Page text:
The University of Washington is among four finalists in the “Environmental March Madness Tournament,” and in the running to be named the national environmental-excellence champion April 9.
The University of Washington today announced that it was chosen as part of the “Finest Four,” and has moved on to the final round of the Second Annual Environmental March Madness Tournament (#EnviroU), a national tournament recognizing colleges and universities in environmental excellence. The tournament is sponsored by Enviance, Inc., provider of environmental management and tracking software, in partnership with GreenBiz Group and Qualtrics.
Enviance, Inc., in partnership with GreenBiz Group and Qualtrics, today announced the “Environmental Eight,” the eight colleges and universities out of the previously announced “Sustainable 16” that will be moving on to the next round of the Second Annual Environmental March Madness (#EnviroU) tournament. The University of Washington was one of eight schools recognized by the judges for their excellence in environmental academics and sustainability practices, as well as an exceptional level of student and faculty engagement in the tournament.
Nominations are due March 30 the fourth annual Husky Green Awards meant to recognize individuals or teams from the UW community who demonstrate leadership, initiative and dedication to campus sustainability.
Last year’s winners are featured in a video produced by a student volunteer with the UW Environmental Stewardship & Sustainability Office.
Elimination Competition Judged by Distinguished Panel of Environmental and Education Professionals; National Champion to be announced on April 8.
Seattle, Washington—February 20, 2013— University of Washington today announced that it has been selected as a “Sustainable 16” school in the second annual Environmental March Madness tournament, which rewards excellence in environmental academics and sustainability. The competition, sponsored by Enviance, in partnership with GreenBiz Group and Qualtrics, will announce 2013’s National Champion on April 8.
In support of the University of Washington’s long-standing commitment to environmental stewardship and sustainability, the fourth annual “Husky Green Awards” will recognize exemplary achievements of individuals or teams from the UW community, demonstrating leadership, initiative and dedication to campus sustainability.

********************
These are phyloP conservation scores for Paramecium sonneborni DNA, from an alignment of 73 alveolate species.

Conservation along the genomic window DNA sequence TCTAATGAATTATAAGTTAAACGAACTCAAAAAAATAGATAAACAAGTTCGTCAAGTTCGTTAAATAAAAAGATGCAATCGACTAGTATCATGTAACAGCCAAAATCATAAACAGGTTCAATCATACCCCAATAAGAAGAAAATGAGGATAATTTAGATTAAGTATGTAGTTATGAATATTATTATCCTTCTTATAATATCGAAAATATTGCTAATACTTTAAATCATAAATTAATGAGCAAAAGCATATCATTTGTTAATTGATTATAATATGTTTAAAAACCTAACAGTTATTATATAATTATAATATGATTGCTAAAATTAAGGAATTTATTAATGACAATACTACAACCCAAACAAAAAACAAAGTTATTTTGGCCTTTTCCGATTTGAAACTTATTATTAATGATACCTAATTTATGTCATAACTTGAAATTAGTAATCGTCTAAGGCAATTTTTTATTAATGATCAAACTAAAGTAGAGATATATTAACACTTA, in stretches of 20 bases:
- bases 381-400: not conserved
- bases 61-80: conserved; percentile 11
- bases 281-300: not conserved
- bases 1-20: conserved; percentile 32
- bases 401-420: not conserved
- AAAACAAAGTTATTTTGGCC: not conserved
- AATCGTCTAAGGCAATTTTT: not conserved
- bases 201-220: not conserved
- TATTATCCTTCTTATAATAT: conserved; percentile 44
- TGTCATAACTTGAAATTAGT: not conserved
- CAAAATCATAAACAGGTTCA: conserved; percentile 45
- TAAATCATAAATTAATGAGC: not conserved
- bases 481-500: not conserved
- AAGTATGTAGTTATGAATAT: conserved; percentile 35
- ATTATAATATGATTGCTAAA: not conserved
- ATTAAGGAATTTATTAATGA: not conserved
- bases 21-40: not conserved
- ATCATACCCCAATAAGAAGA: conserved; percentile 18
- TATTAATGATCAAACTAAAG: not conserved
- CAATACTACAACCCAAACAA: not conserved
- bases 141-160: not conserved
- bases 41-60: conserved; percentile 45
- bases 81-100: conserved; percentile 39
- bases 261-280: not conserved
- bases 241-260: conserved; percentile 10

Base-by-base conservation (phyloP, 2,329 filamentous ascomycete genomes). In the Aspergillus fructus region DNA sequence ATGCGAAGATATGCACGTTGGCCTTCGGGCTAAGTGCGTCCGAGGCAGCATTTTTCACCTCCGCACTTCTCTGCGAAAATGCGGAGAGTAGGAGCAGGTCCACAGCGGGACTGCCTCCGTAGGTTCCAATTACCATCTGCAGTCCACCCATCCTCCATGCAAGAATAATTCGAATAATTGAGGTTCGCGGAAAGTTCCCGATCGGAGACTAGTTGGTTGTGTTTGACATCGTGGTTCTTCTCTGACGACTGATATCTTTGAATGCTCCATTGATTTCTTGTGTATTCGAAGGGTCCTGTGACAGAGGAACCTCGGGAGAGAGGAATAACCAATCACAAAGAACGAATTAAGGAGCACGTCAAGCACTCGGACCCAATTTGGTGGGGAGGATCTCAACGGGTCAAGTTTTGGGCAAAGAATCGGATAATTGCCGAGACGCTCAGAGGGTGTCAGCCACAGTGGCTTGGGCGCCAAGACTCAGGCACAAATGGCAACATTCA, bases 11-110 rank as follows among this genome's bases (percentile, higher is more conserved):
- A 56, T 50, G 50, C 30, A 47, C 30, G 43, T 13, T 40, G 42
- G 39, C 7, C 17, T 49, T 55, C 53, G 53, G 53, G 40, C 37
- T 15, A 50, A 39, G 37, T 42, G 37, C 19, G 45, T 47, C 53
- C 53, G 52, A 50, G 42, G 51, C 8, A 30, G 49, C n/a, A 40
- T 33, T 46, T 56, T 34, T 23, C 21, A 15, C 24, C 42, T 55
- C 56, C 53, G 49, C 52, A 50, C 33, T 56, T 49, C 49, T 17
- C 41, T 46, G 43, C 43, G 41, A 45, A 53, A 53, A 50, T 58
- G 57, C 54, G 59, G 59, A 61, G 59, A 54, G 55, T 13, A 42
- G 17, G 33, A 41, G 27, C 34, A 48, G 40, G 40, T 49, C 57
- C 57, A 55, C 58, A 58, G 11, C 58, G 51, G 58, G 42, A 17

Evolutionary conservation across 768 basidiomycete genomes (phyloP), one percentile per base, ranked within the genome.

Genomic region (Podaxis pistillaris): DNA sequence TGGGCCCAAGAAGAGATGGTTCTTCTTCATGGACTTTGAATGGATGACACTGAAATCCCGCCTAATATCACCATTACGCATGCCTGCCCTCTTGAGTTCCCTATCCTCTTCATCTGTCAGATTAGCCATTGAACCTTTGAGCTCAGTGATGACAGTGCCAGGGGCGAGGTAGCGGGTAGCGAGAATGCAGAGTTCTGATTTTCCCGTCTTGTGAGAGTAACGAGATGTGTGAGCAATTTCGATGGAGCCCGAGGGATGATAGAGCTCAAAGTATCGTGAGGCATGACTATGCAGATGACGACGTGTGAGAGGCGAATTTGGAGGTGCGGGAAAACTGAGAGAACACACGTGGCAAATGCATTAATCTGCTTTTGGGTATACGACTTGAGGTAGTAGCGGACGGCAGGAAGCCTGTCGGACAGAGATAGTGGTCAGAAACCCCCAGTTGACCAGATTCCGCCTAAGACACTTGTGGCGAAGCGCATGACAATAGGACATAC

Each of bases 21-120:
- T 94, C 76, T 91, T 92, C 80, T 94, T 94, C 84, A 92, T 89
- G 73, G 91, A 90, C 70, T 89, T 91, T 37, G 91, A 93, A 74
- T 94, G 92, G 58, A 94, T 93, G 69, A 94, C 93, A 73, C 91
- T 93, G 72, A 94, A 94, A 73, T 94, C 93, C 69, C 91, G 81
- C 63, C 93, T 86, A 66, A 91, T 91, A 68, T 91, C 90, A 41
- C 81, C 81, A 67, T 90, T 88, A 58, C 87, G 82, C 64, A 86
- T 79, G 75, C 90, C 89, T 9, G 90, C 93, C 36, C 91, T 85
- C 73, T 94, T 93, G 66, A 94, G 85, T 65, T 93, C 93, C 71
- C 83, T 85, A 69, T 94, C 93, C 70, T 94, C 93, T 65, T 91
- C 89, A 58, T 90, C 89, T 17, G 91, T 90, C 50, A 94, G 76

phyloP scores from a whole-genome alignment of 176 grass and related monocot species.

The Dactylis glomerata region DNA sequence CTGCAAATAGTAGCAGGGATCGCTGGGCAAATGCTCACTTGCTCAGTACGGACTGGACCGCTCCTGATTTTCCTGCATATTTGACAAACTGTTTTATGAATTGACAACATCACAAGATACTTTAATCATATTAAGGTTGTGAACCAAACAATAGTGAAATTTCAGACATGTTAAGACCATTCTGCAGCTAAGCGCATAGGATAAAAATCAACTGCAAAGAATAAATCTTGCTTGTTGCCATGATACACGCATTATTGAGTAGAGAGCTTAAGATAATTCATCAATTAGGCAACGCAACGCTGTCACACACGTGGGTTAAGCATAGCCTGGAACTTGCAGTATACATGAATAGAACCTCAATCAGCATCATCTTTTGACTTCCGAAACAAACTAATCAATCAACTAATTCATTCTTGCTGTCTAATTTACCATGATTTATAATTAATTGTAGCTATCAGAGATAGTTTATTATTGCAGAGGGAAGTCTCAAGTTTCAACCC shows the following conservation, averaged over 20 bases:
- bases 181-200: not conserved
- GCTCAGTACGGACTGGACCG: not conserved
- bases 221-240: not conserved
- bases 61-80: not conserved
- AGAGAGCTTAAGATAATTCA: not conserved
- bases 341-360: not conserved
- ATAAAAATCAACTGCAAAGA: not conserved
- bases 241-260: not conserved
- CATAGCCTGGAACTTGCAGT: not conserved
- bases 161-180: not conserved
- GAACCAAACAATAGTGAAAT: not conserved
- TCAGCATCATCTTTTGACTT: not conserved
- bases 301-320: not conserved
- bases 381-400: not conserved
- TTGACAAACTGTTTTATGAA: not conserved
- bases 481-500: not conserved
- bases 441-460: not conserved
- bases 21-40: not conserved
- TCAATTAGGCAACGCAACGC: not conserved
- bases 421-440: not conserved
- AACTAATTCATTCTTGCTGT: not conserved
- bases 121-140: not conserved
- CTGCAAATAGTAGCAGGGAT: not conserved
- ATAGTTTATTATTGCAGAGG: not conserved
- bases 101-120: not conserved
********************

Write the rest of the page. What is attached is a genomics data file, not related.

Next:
Do you know someone who rocks it at doing the right thing for the environment? Who lives and works sustainably? This is prime time for you to show your appreciation to those who have gone above and beyond the call of duty for environmental sustainability.
Is the question of global warming really a controversial issue or is it just framed as such by politicians, and the like, even though the majority of scientists agree on the facts?
The University of Washington’s sustainability efforts received a bronze in the 2012 International Green Awards in the category for most sustainable educational institutions.
Gold, silver and bronze awards in 20 categories – ranging from most sustainable corporation to most sustainable non-government organization – were announced Nov. 20 in London.
The University of Washington has the strongest sustainability performance in the Pac-12 and is among the top 10 of all North American universities and colleges according to a new self-rating system to measure sustainability.
The UW is one of more than 230 institutions submitting data to the two-year-old Sustainability Tracking, Assessment & Rating System, also known as STARS. When the UW submitted its assessment for the first time this fall, it earned a gold rating. Only platinum, which no institution has yet received, is higher.
A University of Washington team this week claimed top prize in the first 3D4D Challenge, an international contest to use 3-D printing for social benefit in the developing world. The three undergraduates won $100,000 to form a company that will work with partners in Oaxaca, Mexico, to build machines that can transform waste plastic into composting toilets and pieces for rainwater harvesting systems.
Matthew Rogge, a post-baccalaureate mechanical engineering student who presented the project in London, was inspired by years spent working in the Peace Corps.